We were liberals once and had dry pants

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Expect the bedwetting set and their neocon overlords to attempt to make a big hoohah over the the Euston Manifesto for the next week or so.

What is the Euston Manifesto, you might rightly ask.

Well, since you asked so nicely, the Euston Manifesto grew out of a pub crawl where several “classical liberals”, as they like to call themselves, discovered that they were held in eye-rolling contempt by some of their fellow leftists just because they thought it was a good idea to invade Iraq, kill its leader, and convert the people to a religion other than Muslimislamifarianism. In fact, they discovered that the liberals that they were at odds with had refused to trade in all of their deeply held beliefs on 9/12 for a new improved belief system that said it was okay to overlook a few minor discretions by their own government because other governments were, like, way badder. Worst of all, those same freedom-hating liberals got all of the media attention (and the hot chicks) and, in an egalitarian world, this simply could not be allowed to stand

Therefore the Euston Manifesto was born and, useful idiots rejoice!, you have just handed the rightwing a baseball bat (okay, a wiffle bat) to ineffectually whack unhinged moonbats over the head with… and you didn’t even have to move to Vichy. No Pétain stains in your underoos for you.

Some hightlights:

11) A critical openness.
Drawing the lesson of the disastrous history of left apologetics over the crimes of Stalinism and Maoism, as well as more recent exercises in the same vein (some of the reaction to the crimes of 9/11, the excuse-making for suicide-terrorism, the disgraceful alliances lately set up inside the “anti-war” movement with illiberal theocrats), we reject the notion that there are no opponents on the Left. We reject, similarly, the idea that there can be no opening to ideas and individuals to our right. Leftists who make common cause with, or excuses for, anti-democratic forces should be criticized in clear and forthright terms. Conversely, we pay attention to liberal and conservative voices and ideas if they contribute to strengthening democratic norms and practices and to the battle for human progress.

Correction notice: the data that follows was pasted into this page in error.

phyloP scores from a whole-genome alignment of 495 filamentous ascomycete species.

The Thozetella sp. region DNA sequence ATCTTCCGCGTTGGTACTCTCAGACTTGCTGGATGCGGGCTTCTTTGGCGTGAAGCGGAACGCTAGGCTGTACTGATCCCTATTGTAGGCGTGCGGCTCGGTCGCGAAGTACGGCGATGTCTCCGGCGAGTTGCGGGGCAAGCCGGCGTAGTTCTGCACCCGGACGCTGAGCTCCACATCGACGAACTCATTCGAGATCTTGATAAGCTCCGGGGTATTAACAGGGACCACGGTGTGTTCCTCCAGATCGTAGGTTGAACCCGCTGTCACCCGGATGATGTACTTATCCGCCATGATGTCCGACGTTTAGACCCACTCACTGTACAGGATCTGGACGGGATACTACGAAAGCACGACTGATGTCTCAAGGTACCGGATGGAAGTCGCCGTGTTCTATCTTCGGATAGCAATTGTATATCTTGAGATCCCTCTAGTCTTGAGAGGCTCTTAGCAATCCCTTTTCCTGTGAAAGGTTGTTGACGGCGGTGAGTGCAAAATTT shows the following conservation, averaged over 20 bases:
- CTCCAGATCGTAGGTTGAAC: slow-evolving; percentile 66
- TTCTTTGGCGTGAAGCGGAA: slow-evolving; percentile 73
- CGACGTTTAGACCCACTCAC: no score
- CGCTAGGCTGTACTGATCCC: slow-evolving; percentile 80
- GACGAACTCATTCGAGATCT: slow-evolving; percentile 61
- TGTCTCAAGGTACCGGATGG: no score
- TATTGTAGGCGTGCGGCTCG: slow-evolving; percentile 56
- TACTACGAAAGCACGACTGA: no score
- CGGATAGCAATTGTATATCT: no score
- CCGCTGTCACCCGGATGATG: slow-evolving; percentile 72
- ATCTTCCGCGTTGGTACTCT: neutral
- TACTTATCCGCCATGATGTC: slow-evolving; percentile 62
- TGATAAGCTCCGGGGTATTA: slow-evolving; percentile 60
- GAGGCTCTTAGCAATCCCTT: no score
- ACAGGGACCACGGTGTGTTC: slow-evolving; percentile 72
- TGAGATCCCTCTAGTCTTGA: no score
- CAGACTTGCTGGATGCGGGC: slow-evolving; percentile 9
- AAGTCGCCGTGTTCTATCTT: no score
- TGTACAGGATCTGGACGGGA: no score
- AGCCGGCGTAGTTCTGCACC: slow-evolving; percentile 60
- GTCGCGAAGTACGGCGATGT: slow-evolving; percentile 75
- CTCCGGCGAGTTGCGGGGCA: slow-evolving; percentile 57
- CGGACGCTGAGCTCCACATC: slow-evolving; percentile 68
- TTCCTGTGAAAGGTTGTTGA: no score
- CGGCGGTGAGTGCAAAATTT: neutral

Fair enough

The founding supporters of this statement took different views on the military intervention in Iraq, both for and against. We recognize that it was possible reasonably to disagree about the justification for the intervention, the manner in which it was carried through, the planning (or lack of it) for the aftermath, and the prospects for the successful implementation of democratic change. We are, however, united in our view about the reactionary, semi-fascist and murderous character of the Baathist regime in Iraq, and we recognize its overthrow as a liberation of the Iraqi people. We are also united in the view that, since the day on which this occurred, the proper concern of genuine liberals and members of the Left should have been the battle to put in place in Iraq a democratic political order and to rebuild the country’s infrastructure, to create after decades of the most brutal oppression a life for Iraqis which those living in democratic countries take for granted — rather than picking through the rubble of the arguments over intervention.

This opposes us not only to those on the Left who have actively spoken in support of the gangs of jihadist and Baathist thugs of the Iraqi so-called resistance, but also to others who manage to find a way of situating themselves between such forces and those trying to bring a new democratic life to the country. We have no truck, either, with the tendency to pay lip service to these ends, while devoting most of one’s energy to criticism of political opponents at home (supposedly responsible for every difficulty in Iraq), and observing a tactful silence or near silence about the ugly forces of the Iraqi “insurgency”. The many left opponents of regime change in Iraq who have been unable to understand the considerations that led others on the Left to support it, dishing out anathema and excommunication, more lately demanding apology or repentance, betray the democratic values they profess.

So, let’s summarize-

If you opposed the Iraq invasion because you knew, you just knew, that the architects behind it would fuck it up beyond all recognition; destroying the Iraqi infrastructure, killing thousands of innocent civilians, and unleashing hundreds of years of sectarian and tribal hostilities that threaten to plunge the country into a devastating civil war…well, you’re just being a big poopy head for mentioning it again. And everytime that you sigh deeply and make that jerk-off motion with your fist when someone in their comfy sitting room or office comments that this is really a good thing for the Iraqis (and eventually the good people of Iran) you are just being rude and you hate the freedoms that God gave to us all, including that one that allows us to say really stupid fucking things.

The manifesto is available here in .pdf in case you want to print it out.

I recommend twin-ply…

(Added) Here they come. Michelle “Intern Them All” Malkin approves. The Eustonians must be so proud.

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Yeah. Like I would tell you....